Word is out this week that Alex Rodriguez, the New York Yankees’ star third baseman missed Wednesday’s game due to a bruise sustained after fouling a ball off his foot. Unless, of course, that is all a cover for A-rod’s secret desire to observe Yom Kippur. No, on second thought, I think that was Sandy Koufax.
So what’s going on here? A foot bruise is a non-specific injury and can vary in degrees of severity, from a minor injury to the foot from blunt trauma, a twisting motion, or a fall, to a severe injury from a serious accident. For the purposes of this blogpost, let’s discuss a foot or ankle bruise that does not involve a foot or ankle fracture, ligament tear or injury, or a torn foot and ankle tendon.
In the case of A-Rod’s injury, if an object strikes the foot with enough force, some of the superficial capillaries within the skin layers may become injured and leak blood into the skin. That blood settles within the skin layers, thus creating the “black and blue” appearance that is the hallmark of a bruise. The blood is then broken down into its individual components, and as the hemogolobin in red blood cells is further broken down by the body, the reddish tints emerge, until the blood is fully resorbed. This process can take anywhere from a few days to a few weeks. Ice is helpful in relieving the initial pain, but it won’t really accelerate the healing process. No matter what, it’s going to take time, and probably more time than most people would like. Just remember, the body wants to heal, we just have to enable it to do so. And as much as I hate to say it, sometimes a short term investment in downtime is necessary to prevent a mandatory long term recovery.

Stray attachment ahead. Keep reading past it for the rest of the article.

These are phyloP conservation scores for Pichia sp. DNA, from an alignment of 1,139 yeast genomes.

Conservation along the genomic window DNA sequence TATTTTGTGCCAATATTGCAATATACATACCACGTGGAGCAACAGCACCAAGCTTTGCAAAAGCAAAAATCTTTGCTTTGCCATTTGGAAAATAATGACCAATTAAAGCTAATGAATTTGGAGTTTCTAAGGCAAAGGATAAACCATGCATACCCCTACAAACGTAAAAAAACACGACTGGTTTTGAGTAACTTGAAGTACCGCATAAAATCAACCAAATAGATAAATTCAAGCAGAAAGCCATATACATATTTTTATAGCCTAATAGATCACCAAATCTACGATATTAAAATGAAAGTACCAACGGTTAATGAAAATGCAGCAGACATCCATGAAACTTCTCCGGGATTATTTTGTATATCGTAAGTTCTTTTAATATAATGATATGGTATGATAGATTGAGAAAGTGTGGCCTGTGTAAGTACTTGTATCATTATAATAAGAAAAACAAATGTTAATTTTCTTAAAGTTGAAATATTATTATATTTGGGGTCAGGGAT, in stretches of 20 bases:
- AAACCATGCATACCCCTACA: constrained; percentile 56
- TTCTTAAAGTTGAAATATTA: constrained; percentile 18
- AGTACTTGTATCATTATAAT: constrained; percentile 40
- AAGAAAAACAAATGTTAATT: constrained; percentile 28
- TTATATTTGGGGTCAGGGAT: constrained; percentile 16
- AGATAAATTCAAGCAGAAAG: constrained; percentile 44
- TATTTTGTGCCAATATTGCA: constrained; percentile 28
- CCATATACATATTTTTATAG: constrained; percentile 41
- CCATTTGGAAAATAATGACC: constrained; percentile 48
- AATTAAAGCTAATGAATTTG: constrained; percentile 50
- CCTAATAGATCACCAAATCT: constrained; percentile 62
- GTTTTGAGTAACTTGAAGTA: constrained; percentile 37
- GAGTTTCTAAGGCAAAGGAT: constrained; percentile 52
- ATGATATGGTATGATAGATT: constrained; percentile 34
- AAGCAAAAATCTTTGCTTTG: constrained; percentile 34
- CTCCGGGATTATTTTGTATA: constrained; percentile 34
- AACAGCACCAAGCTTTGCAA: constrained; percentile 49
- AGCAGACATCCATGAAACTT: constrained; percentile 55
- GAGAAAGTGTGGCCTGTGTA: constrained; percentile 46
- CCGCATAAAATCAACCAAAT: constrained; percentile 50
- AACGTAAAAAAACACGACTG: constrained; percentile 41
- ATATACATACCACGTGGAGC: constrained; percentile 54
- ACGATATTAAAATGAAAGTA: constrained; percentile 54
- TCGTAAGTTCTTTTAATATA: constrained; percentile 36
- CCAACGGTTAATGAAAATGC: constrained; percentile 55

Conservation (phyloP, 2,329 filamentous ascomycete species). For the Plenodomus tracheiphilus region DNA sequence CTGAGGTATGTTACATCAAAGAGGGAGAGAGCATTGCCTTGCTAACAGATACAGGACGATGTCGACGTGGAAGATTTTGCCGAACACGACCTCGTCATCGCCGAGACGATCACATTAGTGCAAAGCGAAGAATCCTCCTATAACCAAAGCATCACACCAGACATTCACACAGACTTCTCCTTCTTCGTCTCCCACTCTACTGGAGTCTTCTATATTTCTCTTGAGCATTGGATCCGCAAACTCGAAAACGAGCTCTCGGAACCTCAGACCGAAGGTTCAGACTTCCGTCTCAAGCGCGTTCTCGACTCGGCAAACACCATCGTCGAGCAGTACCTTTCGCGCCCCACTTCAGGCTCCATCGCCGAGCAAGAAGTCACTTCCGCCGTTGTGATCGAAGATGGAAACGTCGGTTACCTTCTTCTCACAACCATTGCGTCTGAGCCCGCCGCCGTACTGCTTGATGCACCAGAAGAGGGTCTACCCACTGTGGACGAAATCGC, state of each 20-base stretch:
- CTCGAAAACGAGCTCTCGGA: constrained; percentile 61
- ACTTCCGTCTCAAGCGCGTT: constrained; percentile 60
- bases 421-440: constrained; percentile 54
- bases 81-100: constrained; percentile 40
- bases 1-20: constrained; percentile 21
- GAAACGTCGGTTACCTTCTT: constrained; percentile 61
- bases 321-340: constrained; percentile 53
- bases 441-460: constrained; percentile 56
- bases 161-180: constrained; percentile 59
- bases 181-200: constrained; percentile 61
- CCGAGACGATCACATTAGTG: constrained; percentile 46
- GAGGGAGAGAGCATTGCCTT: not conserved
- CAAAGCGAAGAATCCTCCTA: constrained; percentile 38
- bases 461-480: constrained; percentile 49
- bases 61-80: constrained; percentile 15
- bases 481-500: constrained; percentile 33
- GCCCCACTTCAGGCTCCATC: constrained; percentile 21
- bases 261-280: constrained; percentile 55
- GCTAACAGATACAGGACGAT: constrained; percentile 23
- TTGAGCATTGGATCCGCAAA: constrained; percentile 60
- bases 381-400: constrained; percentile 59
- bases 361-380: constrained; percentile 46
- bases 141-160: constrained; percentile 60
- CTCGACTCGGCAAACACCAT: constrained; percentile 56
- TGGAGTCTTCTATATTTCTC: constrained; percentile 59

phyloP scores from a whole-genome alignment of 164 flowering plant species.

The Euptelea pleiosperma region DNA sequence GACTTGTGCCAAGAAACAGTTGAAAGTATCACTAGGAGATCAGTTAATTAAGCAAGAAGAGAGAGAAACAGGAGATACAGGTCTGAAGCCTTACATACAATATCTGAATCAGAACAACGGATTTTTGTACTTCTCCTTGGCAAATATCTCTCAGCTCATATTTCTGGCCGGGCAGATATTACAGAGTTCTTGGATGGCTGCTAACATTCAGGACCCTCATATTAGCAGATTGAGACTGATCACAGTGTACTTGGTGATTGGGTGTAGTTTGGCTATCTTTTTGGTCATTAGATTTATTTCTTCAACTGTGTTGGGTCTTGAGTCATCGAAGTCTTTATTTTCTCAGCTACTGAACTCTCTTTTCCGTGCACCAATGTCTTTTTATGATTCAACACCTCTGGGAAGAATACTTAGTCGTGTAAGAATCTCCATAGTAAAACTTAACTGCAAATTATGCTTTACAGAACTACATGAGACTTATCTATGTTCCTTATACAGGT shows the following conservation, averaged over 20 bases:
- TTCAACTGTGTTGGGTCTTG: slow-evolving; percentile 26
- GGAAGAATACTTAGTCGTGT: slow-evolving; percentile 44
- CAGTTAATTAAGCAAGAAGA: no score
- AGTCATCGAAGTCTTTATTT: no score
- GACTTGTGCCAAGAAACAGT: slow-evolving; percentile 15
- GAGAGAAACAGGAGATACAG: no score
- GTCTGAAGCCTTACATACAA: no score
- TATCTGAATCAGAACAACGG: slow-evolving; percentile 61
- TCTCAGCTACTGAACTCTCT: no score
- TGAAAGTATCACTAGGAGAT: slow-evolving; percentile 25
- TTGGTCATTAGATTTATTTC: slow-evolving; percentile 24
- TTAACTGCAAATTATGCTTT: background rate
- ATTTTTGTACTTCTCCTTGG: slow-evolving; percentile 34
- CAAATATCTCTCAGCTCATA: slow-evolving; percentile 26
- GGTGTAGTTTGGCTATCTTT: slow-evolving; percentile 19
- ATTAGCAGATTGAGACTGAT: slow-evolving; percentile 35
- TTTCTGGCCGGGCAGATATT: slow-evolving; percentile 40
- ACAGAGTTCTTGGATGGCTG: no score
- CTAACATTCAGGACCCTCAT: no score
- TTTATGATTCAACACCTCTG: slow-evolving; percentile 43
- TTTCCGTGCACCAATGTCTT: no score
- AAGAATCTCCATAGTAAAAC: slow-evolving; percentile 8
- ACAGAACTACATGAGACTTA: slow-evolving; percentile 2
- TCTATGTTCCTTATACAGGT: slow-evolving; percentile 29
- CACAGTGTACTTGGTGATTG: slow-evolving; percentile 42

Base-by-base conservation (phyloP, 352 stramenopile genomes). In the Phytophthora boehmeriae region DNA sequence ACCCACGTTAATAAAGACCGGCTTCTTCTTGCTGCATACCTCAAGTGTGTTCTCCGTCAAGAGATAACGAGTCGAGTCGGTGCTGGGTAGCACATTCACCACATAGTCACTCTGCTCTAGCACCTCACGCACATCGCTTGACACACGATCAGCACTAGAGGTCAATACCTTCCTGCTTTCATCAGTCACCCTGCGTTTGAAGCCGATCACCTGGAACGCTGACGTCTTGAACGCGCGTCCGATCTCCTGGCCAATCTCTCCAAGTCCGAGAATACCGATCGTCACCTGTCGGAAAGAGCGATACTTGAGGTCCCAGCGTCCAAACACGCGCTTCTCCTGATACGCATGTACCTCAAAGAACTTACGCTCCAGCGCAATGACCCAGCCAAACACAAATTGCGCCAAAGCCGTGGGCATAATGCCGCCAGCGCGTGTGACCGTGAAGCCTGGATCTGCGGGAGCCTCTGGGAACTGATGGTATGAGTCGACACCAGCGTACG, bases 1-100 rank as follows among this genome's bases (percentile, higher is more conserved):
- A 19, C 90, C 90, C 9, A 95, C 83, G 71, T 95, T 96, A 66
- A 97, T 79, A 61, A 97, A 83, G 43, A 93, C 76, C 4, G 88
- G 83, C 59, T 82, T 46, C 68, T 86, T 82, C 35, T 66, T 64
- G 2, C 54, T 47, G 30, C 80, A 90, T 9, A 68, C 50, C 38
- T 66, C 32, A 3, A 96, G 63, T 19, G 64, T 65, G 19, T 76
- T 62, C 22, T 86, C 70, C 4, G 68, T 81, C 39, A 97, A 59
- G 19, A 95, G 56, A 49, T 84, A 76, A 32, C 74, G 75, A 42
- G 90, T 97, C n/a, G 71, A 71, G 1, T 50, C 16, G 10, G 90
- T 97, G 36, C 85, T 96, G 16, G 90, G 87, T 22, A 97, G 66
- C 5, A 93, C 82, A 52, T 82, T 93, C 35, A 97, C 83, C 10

The good news is that most bruises will heal very well. It is of vital importance to treat the area initially with RICE- rest, ice, compression, and elevation. Don’t push it if your body is telling you otherwise and don’t delay making an appointment with your NYC podiatrist. The “bruise” you are resting and waiting out could be the stress fracture, ankle sprain, or torn ligament or tendon that keeps you from running, jogging, walking, and even baseball.
See you in the office.
Ernest L. Isaacson, DPM